The Incredible Hulk appears in video games for many systems, including the Commodore 64, ZX Spectrum, Sega Genesis, SNES, Sega Master System, Game Gear, PlayStation, Sega Saturn, PlayStation 2, Xbox, GameCube, Game Boy Advance, and personal computer.

  • The Hulk has a cameo in the Fantastic Four video game for the PS and Sega Saturn as a boss.
  • In the Ultimate Spider-Man video game, Spider-Man makes a reference to the Hulk in his fight with the Green Goblin by saying that Green Goblin is "impressive" but not "Hulk-impressive".
  • Hulk is the main character in The Incredible Hulk video game with Bruce Banner voiced by Edward Norton and Hulk voiced by Fred Tatasciore. In the game, there are secret characters/costumes you can unlock such as Joe Fixit, Gray Hulk, Classic Hulk, and much more.
  • Hulk is a playable character in Marvel Super Hero Squad Online, both in his standard torn pants attire, his Planet Hulk gladiator attire, Avengers movie attire, and SHIELD attire.
  • Hulk is available as downloadable content for the game LittleBigPlanet, as part of "Marvel Costume Kit 4".[30]
  • Hulk's costume was available in Club Penguin during the Avengers edition of the game.
  • Hulk is a playable character in Marvel Avengers Alliance Tactics.

Theatre[edit]

Popular culture references[edit]

  • 1979/92/94: Saturday Night Live
    • season 4, episode 15 sketch called "Superhero Party" has John Belushi playing the Hulk when Superman (Bill Murray) and Lois Lane (Margot Kidder) are married and having a dinner party
    • season 18, episode 8 sketch called "Superman's Funeral", where Hulk (portrayed by Chris Farley) is one of the speakers
    • season 20, episode 9 sketch called "The Incredible Hulk", where Hulk (portrayed by George Foreman) gets bored at a needlessly repetitive sketch.
  • 1990: Attack of the Killer Tomatoes episode – "Tomato from the Black Lagoon", Chad Finletter sees a man getting angry and impatient while waiting for a plane, then the man starts to turn into a green muscular monster as he gets angry.
  • 1990: Attack of the Killer Tomatoes episode – "Tomato from the Black Lagoon", Chad Finletter sees a man getting angry and impatient while waiting for a plane, then the man starts to turn into a green muscular monster as he gets angry.
  • 1991: Taz-Mania – episode "Dr. Wendal and Mr. Taz", Wendal is irradiated in an "Ultra gamma ray testing booth", mistaking it for a tanning booth. This causes him to transform into a giant, violent monster whenever he is made upset.
  • 1996: Adventures of Ricardo short – originally seen on MTV's Cartoon Sushi and available on The Animation Show DVD, the title character professes his love of the character, renamed "The Incwedibul Hunk" here due to Ricardo's speech impediment.
  • 1996: Dexter's Laboratory – a purple-skinned parody of the Hulk named "The Infraggable Krunk" (voiced by Frank Welker) made a few appearances in season one and shared a segment called "The Justice Friends" with Major Glory (a parody of Captain America voiced by Rob Paulsen) and Valhallen (a parody of Thor voiced by Tom Kenny).
  • 1998, 2004: MADtv
    • season 3, episode 17 skit showed a man (portrayed by Will Sasso) becoming a miniature version of the Hulk (portrayed by Alex Borstein), and a
    • season 9, episode 19 skit, Bruce Banner (portrayed by Ike Barinholtz) tries to create a serum that will prevent him from becoming the Hulk, unfortunately the serum causes him to turn into a homosexual Hulk (portrayed by Paul Vogt).
  • 1999–2011: Family Guy
    • episode "Chitty Chitty Death Bang" (1999), a part in Peter Griffin's obviously made-up story to Lois Griffin has him turning into the Hulk to attack the devilish manager of the place he's supposed to have Stewie's birthday
    • The end credits for the episode "Wasted Talent" (2000) are run while Joe Harnell's "The Lonely Man" plays in homage to The Incredible Hulk (1978 TV series); it shows Stewie hitchhiking along the side of the freeway á la David Banner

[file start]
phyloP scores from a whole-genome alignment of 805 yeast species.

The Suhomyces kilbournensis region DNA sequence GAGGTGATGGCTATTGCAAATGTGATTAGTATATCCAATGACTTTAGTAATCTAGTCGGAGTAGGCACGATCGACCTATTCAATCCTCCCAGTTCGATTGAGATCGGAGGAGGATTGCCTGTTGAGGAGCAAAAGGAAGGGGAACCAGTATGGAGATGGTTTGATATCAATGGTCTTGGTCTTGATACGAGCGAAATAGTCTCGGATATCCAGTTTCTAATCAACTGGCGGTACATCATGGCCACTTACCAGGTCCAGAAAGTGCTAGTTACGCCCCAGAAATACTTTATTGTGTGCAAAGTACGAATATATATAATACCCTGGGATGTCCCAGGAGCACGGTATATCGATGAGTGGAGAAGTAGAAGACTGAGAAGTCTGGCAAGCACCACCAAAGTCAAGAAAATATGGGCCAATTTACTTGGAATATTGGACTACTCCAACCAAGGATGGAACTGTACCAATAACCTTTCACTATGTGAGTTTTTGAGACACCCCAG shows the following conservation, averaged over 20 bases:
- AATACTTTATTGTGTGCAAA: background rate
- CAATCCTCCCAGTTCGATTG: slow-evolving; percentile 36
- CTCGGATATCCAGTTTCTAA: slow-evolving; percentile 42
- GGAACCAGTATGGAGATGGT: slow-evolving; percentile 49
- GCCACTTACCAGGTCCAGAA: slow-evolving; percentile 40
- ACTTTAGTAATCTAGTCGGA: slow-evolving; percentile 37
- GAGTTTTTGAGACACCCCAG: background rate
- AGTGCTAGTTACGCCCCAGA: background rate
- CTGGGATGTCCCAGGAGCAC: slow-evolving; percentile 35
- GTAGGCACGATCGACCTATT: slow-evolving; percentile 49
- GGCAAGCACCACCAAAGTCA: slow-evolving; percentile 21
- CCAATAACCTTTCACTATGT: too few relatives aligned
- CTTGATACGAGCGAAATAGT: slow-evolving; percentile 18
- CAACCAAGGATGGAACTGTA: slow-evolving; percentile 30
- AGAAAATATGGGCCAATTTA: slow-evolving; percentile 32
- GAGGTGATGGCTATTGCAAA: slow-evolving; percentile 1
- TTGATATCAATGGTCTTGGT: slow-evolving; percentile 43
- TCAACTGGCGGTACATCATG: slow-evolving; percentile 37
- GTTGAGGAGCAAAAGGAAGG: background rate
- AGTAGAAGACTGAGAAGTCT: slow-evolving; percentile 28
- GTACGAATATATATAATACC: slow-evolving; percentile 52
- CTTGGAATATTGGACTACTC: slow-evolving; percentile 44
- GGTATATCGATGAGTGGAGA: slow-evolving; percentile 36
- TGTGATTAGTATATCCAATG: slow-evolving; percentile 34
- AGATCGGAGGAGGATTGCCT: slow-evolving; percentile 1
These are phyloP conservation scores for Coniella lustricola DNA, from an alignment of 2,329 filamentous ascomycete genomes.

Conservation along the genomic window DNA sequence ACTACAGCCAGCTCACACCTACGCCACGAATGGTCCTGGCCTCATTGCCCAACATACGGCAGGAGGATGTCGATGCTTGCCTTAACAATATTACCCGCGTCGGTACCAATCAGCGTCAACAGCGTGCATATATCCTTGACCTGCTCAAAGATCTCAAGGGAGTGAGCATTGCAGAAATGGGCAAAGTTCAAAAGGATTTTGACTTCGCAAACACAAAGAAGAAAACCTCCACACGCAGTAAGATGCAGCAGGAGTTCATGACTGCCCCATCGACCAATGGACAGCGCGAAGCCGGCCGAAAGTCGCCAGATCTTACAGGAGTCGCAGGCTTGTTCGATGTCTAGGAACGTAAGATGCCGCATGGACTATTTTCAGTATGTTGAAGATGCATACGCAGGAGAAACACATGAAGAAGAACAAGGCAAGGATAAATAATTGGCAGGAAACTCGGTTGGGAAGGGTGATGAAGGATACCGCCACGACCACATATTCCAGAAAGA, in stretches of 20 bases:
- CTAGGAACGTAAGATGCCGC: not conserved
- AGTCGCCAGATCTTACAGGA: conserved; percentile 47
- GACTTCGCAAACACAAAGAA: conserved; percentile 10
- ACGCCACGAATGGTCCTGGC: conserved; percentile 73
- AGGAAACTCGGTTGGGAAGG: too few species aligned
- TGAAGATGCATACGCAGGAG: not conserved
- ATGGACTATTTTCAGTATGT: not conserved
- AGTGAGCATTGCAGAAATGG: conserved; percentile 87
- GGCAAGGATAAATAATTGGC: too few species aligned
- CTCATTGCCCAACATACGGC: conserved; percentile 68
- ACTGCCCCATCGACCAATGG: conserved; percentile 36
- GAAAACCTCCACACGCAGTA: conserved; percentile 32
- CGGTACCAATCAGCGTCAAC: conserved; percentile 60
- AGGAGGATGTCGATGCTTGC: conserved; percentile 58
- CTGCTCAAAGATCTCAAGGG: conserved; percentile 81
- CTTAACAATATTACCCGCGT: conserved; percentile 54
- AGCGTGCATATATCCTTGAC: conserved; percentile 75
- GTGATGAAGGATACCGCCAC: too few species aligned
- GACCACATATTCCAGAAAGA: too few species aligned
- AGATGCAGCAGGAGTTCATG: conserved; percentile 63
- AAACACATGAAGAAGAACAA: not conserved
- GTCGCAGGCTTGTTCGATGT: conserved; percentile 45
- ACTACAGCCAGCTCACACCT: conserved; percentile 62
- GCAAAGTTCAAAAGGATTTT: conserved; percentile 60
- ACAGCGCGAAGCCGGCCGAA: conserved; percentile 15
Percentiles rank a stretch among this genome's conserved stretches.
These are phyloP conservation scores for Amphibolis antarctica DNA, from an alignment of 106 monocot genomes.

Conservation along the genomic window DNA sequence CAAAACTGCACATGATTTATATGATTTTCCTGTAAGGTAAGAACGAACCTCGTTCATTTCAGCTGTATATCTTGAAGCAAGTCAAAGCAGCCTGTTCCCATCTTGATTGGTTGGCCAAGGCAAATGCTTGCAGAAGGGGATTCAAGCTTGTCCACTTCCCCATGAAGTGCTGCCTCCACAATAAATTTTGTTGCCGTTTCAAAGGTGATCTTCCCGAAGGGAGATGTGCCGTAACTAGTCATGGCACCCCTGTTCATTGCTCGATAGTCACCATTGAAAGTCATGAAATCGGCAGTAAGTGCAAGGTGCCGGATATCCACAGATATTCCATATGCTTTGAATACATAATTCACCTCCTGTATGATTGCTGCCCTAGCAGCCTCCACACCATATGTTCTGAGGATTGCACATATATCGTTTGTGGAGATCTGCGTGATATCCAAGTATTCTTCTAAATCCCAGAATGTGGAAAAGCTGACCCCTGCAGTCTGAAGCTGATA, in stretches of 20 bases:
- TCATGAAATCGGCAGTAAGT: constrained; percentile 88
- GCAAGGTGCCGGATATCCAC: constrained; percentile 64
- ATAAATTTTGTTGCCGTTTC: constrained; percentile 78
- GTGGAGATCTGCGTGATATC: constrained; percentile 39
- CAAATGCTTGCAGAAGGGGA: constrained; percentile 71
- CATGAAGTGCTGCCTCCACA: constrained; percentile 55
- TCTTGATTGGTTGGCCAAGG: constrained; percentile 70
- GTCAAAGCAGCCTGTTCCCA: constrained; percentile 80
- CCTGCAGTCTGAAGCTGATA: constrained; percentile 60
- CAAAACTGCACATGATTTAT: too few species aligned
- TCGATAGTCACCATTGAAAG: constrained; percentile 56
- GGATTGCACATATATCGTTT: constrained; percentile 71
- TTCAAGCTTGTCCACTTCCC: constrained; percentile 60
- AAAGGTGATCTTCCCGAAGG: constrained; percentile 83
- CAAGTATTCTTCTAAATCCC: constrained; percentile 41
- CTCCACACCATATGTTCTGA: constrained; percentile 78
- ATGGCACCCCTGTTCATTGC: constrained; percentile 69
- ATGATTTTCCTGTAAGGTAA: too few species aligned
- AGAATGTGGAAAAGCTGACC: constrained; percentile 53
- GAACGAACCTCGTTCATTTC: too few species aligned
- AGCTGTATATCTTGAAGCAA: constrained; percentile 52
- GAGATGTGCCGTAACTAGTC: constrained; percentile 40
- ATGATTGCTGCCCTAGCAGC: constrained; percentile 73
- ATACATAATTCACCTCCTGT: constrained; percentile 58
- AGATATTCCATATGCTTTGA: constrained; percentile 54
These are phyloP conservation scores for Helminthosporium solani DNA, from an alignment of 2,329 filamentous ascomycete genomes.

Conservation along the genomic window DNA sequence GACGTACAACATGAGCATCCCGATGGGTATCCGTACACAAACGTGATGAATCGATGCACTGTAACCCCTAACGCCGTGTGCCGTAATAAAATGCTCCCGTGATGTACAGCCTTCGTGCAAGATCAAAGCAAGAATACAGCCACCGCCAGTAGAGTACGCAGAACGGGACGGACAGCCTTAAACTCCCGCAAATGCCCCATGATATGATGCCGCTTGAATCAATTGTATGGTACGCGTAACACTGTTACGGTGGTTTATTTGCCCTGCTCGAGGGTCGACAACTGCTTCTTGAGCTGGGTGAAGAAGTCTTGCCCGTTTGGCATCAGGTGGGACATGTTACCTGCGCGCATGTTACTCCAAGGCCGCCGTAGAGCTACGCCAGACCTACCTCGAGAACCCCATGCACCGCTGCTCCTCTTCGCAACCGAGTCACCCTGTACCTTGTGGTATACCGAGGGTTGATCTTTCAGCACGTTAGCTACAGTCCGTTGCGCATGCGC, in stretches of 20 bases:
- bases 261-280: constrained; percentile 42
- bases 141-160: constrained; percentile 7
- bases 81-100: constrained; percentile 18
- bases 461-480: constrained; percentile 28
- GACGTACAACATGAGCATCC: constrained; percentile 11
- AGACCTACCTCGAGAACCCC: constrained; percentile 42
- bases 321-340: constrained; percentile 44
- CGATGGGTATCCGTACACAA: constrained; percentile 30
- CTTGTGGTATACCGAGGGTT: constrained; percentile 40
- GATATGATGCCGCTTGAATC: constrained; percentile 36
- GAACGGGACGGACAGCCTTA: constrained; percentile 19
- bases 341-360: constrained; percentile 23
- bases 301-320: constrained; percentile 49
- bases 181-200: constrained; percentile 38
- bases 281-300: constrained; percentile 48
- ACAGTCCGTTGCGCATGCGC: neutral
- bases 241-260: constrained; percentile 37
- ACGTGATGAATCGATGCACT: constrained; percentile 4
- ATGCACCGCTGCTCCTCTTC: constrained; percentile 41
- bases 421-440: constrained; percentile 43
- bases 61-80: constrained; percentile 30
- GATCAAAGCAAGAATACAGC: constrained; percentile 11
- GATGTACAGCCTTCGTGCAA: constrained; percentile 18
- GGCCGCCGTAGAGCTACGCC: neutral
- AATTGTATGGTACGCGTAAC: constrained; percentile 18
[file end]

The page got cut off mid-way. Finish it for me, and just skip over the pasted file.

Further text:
• episode "A Fish out of Water" (2001), Peter buys a fishing boat and gives it the name of "S.S. More Powerful Than Superman, Batman, Spider-Man, and The Incredible Hulk put it together"
    • episode "Emission Impossible" (2001), Peter asks Lois's sister if he can have her husband's shirts so that he can imitate Hulk ripping his shirt off throughout; And the 2011
    • episode: "And I'm Joyce Kinney", replaces the regular Family Guy opening with a spoof of the Hulk TV series opening, placing Stewie as David Banner, Peter as the Hulk and Tom Tucker as Jack McGee.
  • 2001 (Dr. Dre album): On the song "Some L.A. Niggas," rapper King T compares the marijuana he smokes to the Hulk, with the line, "Smoke big green, call it Bruce Banner".
  • 2002: Scrubs – episode "My Student", after the medical student assigned to J.D. made numerous mistakes, J.D. gets angry and transforms into the Hulk.
  • 2002/08: The Simpsons
  • 2005–13: The character appears in the Robot Chicken episodes: "Badunkadunk" (2005), "Two Weeks Without Food" (2009), "Executed by the State" (2012), "Collateral Damage in Gang Turf War" (2012), "Eaten by Cats" (2013)
  • 2006: The Fast and the Furious: Tokyo Drift – Lil' Bow Wow has a Hulk-themed car.
  • 2007: Hulk appears in the South Park episode trilogy "Imaginationland".
  • 2008: In the parody film Disaster Movie, the character is played by Roland Kickinger.
  • 2010: Castle – episode "Tick, Tick, Tick...", Martha Rodgers (played by Susan Sullivan) watches a video of the pilot episode of The Incredible Hulk, where she plays Dr. Marks.
  • Several Twitter accounts exist that parody the Hulk, including Feminist Hulk,[38] Drunk Hulk, and Film Crit Hulk.

Themed products[edit]

Hulk-themed products include action figures, clothes, jewelry, video games, cards, pins, posters, cars, games, lunch boxes, toys, a pinball machine,[39] various collectibles and the Incredible Hulk roller coaster at Universal Studios Islands of Adventure in Orlando, Florida. The Hulk is the first special issue figurine in The Classic Marvel Figurine Collection.

See also[edit]

References[edit]

  1. ^ a b Glenn, Greenberg (February 2014). "The Televised Hulk". Back Issue (70) (TwoMorrows Publishing). pp. 19–26. 
  2. ^ Brooks, Tim; Marsh, Earle (1995). The Complete Directory to Prime Time Network and Cable TV Shows 1946–Present Sixth Edition. Ballantine Books. p. 501. ISBN 9780345397362.